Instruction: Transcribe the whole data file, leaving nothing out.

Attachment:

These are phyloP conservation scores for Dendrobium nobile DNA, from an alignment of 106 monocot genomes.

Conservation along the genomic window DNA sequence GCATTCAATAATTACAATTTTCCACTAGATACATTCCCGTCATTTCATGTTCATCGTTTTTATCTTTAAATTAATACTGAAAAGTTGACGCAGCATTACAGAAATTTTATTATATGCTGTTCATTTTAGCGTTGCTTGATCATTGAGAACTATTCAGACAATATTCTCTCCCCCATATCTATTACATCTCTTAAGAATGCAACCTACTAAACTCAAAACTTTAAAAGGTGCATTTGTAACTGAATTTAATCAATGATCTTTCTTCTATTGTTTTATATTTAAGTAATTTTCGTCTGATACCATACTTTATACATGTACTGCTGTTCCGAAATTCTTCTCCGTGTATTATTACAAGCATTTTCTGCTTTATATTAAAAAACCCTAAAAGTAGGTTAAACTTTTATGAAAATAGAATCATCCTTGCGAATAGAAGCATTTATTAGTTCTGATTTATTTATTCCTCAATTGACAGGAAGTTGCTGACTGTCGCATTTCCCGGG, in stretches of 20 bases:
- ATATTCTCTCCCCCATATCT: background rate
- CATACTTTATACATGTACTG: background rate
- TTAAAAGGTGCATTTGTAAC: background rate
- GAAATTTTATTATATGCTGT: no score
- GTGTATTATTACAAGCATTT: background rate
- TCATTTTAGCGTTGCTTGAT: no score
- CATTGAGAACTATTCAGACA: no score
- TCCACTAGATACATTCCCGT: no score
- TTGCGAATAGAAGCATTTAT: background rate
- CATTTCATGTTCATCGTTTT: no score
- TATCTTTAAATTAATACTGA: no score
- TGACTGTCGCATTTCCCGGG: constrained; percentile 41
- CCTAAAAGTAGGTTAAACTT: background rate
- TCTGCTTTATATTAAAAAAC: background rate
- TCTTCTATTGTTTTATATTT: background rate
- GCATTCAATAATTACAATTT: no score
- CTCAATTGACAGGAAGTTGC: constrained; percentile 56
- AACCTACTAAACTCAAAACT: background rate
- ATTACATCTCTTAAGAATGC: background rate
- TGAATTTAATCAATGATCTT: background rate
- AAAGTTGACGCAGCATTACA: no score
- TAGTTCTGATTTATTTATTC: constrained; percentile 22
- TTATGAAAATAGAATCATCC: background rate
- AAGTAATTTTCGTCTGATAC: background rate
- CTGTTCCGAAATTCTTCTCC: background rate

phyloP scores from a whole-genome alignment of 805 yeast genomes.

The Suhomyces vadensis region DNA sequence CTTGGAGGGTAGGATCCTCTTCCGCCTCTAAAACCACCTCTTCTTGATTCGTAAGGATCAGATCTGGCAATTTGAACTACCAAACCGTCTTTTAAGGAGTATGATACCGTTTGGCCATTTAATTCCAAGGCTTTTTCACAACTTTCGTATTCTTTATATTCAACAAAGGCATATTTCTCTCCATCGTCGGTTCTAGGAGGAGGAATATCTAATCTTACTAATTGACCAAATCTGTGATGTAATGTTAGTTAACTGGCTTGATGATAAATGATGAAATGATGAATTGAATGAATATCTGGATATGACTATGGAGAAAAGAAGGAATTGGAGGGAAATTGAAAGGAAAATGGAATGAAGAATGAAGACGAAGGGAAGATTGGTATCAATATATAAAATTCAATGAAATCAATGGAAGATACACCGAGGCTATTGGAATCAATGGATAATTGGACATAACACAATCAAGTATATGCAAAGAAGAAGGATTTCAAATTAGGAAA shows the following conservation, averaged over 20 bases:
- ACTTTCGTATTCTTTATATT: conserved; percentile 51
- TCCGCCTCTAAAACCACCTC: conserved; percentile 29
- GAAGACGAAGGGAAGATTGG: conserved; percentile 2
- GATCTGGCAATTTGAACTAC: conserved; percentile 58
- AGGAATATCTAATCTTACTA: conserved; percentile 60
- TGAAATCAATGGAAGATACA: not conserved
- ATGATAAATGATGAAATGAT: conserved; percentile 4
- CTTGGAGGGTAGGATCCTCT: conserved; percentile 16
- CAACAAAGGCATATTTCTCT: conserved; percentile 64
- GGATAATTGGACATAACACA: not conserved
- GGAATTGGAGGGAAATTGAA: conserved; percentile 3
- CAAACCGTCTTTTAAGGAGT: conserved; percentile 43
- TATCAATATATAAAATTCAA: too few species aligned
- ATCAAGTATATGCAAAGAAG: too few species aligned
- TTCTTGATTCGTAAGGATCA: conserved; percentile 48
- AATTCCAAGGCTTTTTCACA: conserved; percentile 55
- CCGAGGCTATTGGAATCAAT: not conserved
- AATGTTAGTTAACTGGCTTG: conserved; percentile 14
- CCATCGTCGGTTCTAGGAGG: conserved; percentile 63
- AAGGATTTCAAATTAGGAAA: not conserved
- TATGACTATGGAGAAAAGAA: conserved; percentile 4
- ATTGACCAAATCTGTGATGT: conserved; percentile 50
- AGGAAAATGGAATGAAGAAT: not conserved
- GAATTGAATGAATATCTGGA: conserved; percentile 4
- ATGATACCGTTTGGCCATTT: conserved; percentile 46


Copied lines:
These are phyloP conservation scores for Dendrobium nobile DNA, from an alignment of 106 monocot genomes.

Conservation along the genomic window DNA sequence GCATTCAATAATTACAATTTTCCACTAGATACATTCCCGTCATTTCATGTTCATCGTTTTTATCTTTAAATTAATACTGAAAAGTTGACGCAGCATTACAGAAATTTTATTATATGCTGTTCATTTTAGCGTTGCTTGATCATTGAGAACTATTCAGACAATATTCTCTCCCCCATATCTATTACATCTCTTAAGAATGCAACCTACTAAACTCAAAACTTTAAAAGGTGCATTTGTAACTGAATTTAATCAATGATCTTTCTTCTATTGTTTTATATTTAAGTAATTTTCGTCTGATACCATACTTTATACATGTACTGCTGTTCCGAAATTCTTCTCCGTGTATTATTACAAGCATTTTCTGCTTTATATTAAAAAACCCTAAAAGTAGGTTAAACTTTTATGAAAATAGAATCATCCTTGCGAATAGAAGCATTTATTAGTTCTGATTTATTTATTCCTCAATTGACAGGAAGTTGCTGACTGTCGCATTTCCCGGG, in stretches of 20 bases:
- ATATTCTCTCCCCCATATCT: background rate
- CATACTTTATACATGTACTG: background rate
- TTAAAAGGTGCATTTGTAAC: background rate
- GAAATTTTATTATATGCTGT: no score
- GTGTATTATTACAAGCATTT: background rate
- TCATTTTAGCGTTGCTTGAT: no score
- CATTGAGAACTATTCAGACA: no score
- TCCACTAGATACATTCCCGT: no score
- TTGCGAATAGAAGCATTTAT: background rate
- CATTTCATGTTCATCGTTTT: no score
- TATCTTTAAATTAATACTGA: no score
- TGACTGTCGCATTTCCCGGG: constrained; percentile 41
- CCTAAAAGTAGGTTAAACTT: background rate
- TCTGCTTTATATTAAAAAAC: background rate
- TCTTCTATTGTTTTATATTT: background rate
- GCATTCAATAATTACAATTT: no score
- CTCAATTGACAGGAAGTTGC: constrained; percentile 56
- AACCTACTAAACTCAAAACT: background rate
- ATTACATCTCTTAAGAATGC: background rate
- TGAATTTAATCAATGATCTT: background rate
- AAAGTTGACGCAGCATTACA: no score
- TAGTTCTGATTTATTTATTC: constrained; percentile 22
- TTATGAAAATAGAATCATCC: background rate
- AAGTAATTTTCGTCTGATAC: background rate
- CTGTTCCGAAATTCTTCTCC: background rate

phyloP scores from a whole-genome alignment of 805 yeast genomes.

The Suhomyces vadensis region DNA sequence CTTGGAGGGTAGGATCCTCTTCCGCCTCTAAAACCACCTCTTCTTGATTCGTAAGGATCAGATCTGGCAATTTGAACTACCAAACCGTCTTTTAAGGAGTATGATACCGTTTGGCCATTTAATTCCAAGGCTTTTTCACAACTTTCGTATTCTTTATATTCAACAAAGGCATATTTCTCTCCATCGTCGGTTCTAGGAGGAGGAATATCTAATCTTACTAATTGACCAAATCTGTGATGTAATGTTAGTTAACTGGCTTGATGATAAATGATGAAATGATGAATTGAATGAATATCTGGATATGACTATGGAGAAAAGAAGGAATTGGAGGGAAATTGAAAGGAAAATGGAATGAAGAATGAAGACGAAGGGAAGATTGGTATCAATATATAAAATTCAATGAAATCAATGGAAGATACACCGAGGCTATTGGAATCAATGGATAATTGGACATAACACAATCAAGTATATGCAAAGAAGAAGGATTTCAAATTAGGAAA shows the following conservation, averaged over 20 bases:
- ACTTTCGTATTCTTTATATT: conserved; percentile 51
- TCCGCCTCTAAAACCACCTC: conserved; percentile 29
- GAAGACGAAGGGAAGATTGG: conserved; percentile 2
- GATCTGGCAATTTGAACTAC: conserved; percentile 58
- AGGAATATCTAATCTTACTA: conserved; percentile 60
- TGAAATCAATGGAAGATACA: not conserved
- ATGATAAATGATGAAATGAT: conserved; percentile 4
- CTTGGAGGGTAGGATCCTCT: conserved; percentile 16
- CAACAAAGGCATATTTCTCT: conserved; percentile 64
- GGATAATTGGACATAACACA: not conserved
- GGAATTGGAGGGAAATTGAA: conserved; percentile 3
- CAAACCGTCTTTTAAGGAGT: conserved; percentile 43
- TATCAATATATAAAATTCAA: too few species aligned
- ATCAAGTATATGCAAAGAAG: too few species aligned
- TTCTTGATTCGTAAGGATCA: conserved; percentile 48
- AATTCCAAGGCTTTTTCACA: conserved; percentile 55
- CCGAGGCTATTGGAATCAAT: not conserved
- AATGTTAGTTAACTGGCTTG: conserved; percentile 14
- CCATCGTCGGTTCTAGGAGG: conserved; percentile 63
- AAGGATTTCAAATTAGGAAA: not conserved
- TATGACTATGGAGAAAAGAA: conserved; percentile 4
- ATTGACCAAATCTGTGATGT: conserved; percentile 50
- AGGAAAATGGAATGAAGAAT: not conserved
- GAATTGAATGAATATCTGGA: conserved; percentile 4
- ATGATACCGTTTGGCCATTT: conserved; percentile 46